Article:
After talks with CA, the ICC is to be made aware of any players with asthma or related respiratory issues so that they can be watched more closely while Australian team doctor Richard Saw, who will oversee both teams, will report any medical problems to match officials.
The ICC has guidelines around air quality and pollution: a reading of 300 on the PM2.5 index, which measures dangerous small particles that can enter people’s lungs and the bloodstream, is regarded as at the “hazardous” level. The AIS considers a reading of 150 as hazardous for high-intensity exercise while according to NSW Health it crosses that line at 200.
However, it’s been decided such air quality index ratings, which are published on the NSW Health website, will not a major determinant in assessing conditions at the SCG because of concerns they are only produced as a 24-hour rolling average. An hourly visibility score provided by the site for the Randwick area will be given more weight but it will be down to the discretion of match officials to take players off the ground if they see fit.
“When it’s a rolling 24-hour average, it’s not very useful,” CA sports science and sports medicine manager Alex Kountouris said on Tuesday.
“Even the hourly measures are probably not that useful to be honest because they’re still an hour behind. We want to know what the measure is right now. But in reality what we’ve seen is when it’s looked bad, it’s been well over the cut-off score. Essentially, we’re going by how it looks and how the players are travelling from a medical perspective.”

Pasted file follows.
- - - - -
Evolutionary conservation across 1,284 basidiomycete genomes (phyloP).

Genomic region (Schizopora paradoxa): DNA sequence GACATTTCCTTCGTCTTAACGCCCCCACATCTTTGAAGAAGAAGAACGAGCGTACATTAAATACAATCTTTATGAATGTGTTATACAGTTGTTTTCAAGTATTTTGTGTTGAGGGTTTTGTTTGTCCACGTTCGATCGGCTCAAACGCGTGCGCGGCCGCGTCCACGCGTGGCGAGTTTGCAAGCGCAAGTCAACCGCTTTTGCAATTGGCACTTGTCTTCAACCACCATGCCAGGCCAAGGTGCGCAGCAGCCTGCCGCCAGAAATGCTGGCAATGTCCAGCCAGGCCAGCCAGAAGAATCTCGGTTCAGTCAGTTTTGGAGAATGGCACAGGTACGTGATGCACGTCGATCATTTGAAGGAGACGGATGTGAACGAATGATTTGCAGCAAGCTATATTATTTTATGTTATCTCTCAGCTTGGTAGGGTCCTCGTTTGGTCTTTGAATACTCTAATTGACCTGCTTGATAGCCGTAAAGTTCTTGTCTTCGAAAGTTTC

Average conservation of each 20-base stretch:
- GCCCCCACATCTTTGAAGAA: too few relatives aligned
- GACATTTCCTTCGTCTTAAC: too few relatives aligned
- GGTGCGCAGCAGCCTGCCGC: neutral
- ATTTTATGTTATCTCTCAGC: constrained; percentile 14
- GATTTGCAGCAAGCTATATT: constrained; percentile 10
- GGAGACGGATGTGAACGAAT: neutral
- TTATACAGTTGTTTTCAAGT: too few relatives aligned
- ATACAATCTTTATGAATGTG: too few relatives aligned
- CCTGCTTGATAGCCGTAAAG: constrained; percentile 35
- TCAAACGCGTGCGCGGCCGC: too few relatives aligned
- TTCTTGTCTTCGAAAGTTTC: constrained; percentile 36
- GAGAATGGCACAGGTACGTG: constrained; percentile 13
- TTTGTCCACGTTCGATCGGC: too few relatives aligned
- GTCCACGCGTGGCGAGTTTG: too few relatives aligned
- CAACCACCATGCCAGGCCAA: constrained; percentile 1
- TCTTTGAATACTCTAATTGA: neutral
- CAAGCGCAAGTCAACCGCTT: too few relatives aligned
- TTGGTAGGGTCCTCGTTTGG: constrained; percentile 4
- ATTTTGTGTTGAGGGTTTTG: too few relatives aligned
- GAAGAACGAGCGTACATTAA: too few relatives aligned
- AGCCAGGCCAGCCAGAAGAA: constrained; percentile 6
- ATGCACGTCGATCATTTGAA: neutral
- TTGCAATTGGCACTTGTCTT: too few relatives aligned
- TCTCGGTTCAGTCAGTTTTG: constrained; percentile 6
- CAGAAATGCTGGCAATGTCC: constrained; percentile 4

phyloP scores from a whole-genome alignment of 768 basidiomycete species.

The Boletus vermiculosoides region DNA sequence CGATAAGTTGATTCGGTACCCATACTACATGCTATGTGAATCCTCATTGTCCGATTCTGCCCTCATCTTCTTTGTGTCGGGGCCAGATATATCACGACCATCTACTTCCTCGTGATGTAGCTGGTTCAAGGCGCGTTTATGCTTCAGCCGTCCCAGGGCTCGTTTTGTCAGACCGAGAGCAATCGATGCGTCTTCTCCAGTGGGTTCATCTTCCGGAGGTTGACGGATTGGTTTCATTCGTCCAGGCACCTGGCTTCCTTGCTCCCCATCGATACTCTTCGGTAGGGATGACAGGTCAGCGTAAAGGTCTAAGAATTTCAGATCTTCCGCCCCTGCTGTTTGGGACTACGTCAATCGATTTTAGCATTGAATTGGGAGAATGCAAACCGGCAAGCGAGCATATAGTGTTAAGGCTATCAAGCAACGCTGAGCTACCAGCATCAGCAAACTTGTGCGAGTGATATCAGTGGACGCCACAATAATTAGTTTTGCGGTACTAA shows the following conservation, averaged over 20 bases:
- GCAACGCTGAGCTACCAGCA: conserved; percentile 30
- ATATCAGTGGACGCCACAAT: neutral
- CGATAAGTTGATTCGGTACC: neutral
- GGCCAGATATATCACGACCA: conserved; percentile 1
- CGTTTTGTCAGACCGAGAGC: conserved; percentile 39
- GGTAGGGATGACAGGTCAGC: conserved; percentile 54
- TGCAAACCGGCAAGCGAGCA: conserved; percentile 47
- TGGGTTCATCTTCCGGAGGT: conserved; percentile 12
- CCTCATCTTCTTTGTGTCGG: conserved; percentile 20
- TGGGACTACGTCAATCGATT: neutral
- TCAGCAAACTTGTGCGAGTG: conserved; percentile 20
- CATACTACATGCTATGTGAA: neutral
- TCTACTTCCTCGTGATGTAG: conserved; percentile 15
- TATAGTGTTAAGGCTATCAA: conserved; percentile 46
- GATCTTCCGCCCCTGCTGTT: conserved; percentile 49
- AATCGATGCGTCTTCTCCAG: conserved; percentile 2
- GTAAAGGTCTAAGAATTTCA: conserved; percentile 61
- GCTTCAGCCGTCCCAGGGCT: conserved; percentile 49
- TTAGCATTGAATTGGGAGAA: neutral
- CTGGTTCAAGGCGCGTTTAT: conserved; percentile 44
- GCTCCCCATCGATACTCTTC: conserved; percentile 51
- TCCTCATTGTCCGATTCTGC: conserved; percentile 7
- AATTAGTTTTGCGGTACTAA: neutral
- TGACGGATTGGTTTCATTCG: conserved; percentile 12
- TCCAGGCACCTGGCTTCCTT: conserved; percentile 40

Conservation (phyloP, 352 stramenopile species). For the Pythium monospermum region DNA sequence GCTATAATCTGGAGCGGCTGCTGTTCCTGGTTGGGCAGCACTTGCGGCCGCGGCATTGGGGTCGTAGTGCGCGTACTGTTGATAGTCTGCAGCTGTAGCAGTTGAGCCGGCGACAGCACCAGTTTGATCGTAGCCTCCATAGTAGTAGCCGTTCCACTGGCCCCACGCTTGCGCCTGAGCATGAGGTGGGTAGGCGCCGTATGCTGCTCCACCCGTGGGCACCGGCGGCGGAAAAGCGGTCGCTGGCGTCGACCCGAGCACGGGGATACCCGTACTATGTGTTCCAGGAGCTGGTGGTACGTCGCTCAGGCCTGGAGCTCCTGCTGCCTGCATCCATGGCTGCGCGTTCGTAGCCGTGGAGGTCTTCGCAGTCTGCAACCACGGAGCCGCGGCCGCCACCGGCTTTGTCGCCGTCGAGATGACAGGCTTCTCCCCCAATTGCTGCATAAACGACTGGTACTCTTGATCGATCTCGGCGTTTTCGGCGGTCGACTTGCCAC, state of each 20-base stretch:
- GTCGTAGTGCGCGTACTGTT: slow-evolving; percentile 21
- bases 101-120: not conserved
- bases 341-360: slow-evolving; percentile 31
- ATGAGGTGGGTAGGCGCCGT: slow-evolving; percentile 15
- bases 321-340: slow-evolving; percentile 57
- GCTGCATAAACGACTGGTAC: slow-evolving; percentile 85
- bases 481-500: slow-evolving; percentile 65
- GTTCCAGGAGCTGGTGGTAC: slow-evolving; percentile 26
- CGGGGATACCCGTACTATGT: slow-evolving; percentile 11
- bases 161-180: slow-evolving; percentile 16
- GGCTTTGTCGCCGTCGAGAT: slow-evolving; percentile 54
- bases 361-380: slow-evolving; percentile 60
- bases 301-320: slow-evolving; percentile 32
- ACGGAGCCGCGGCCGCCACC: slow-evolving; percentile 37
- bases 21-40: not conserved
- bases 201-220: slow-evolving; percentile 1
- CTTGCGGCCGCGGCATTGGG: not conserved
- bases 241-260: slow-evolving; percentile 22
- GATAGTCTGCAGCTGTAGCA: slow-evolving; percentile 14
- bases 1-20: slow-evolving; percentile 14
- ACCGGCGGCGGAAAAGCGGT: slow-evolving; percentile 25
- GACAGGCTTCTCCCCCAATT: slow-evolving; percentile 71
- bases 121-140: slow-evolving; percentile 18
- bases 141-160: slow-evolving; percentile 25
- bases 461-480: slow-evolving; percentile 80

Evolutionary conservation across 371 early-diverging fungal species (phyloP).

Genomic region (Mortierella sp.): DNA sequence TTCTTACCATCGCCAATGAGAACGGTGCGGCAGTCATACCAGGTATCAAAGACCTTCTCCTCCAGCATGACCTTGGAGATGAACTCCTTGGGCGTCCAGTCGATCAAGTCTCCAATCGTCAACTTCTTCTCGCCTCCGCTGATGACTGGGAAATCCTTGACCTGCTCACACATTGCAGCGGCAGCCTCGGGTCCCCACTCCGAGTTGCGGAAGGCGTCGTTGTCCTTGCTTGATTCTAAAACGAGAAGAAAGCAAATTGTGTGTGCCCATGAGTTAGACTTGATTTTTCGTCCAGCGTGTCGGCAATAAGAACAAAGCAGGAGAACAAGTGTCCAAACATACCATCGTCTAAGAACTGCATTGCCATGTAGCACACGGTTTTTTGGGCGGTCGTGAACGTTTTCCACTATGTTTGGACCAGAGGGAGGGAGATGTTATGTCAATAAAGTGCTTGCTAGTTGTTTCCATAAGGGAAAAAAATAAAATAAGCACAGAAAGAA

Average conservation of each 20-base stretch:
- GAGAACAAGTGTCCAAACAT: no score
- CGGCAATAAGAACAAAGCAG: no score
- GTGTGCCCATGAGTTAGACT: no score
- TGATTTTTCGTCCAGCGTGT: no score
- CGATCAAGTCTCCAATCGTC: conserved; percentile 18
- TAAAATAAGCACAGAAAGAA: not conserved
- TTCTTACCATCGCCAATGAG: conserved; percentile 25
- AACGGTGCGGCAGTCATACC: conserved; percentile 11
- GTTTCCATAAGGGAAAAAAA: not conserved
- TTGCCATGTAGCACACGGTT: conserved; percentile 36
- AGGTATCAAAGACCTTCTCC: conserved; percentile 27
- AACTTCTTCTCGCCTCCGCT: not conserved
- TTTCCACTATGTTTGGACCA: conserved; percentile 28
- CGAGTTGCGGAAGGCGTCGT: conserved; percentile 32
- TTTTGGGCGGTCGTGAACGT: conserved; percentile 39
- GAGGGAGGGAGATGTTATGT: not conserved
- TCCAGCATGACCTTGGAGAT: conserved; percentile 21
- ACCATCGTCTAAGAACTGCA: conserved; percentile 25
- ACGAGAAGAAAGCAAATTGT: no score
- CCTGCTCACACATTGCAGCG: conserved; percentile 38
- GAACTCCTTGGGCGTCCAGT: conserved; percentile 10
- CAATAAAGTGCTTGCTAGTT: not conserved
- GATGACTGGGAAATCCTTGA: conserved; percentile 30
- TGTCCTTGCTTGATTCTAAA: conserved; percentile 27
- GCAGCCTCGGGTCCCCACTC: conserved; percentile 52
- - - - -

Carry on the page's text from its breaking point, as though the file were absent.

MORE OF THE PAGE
Already this summer, a Big Bash League game in Canberra has been abandoned while the fourth day of a Sheffield Shield match between NSW and Queensland at the SCG was played in what NSW spinner Stephen O’Keefe described as “shocking” and “toxic” thick smoke, which reached 170 on the air quality index.
While the scenario is different this week as it is a match controlled by the ICC, Kountouris is confident all officials are on the same page when it comes to protecting players.
“When it’s really bad I think everyone gets it,” Kountouris said. “In Canberra, pretty much everyone knew they had to come off the field for that Big Bash game. There is obviously that grey zone where it’s getting bad, and if it stays like that, just a bit hazy, that’s where you need the numbers or communication about how players are feeling.
“I can’t speak for Richie Richardson, what he’s going to do. It’s up to them when they suspend, if they don’t suspend, whatever they do.”
Australia vice-captain Travis Head said decisions on play being suspended were “something we don’t have to worry too much about”.
“Player safety is obviously an aspect of it but I’m sure the match officials, seeing what happened in Canberra a couple of weeks ago, I’m sure they’ll put us in the best position and we won’t have to worry about it too much,” Head said.
“It’s not a concern for me, it’s probably more a concern around it’s just a game of cricket, I guess – there’s a lot more people being worse affected than us. Our thoughts with them, we’ll just play the game as best fit for our health and safety I guess and we have all the confidence in the world in all our match officials.”
New Zealand fast bowler Neil Wagner is also taking the prospect of playing in haze in his stride. “Wherever you go around the world, you’ve got to adapt to conditions and things around you, [no matter] how tough they might seem,” Wagner said.
Chris Barrett is Sports Editor of The Sydney Morning Herald.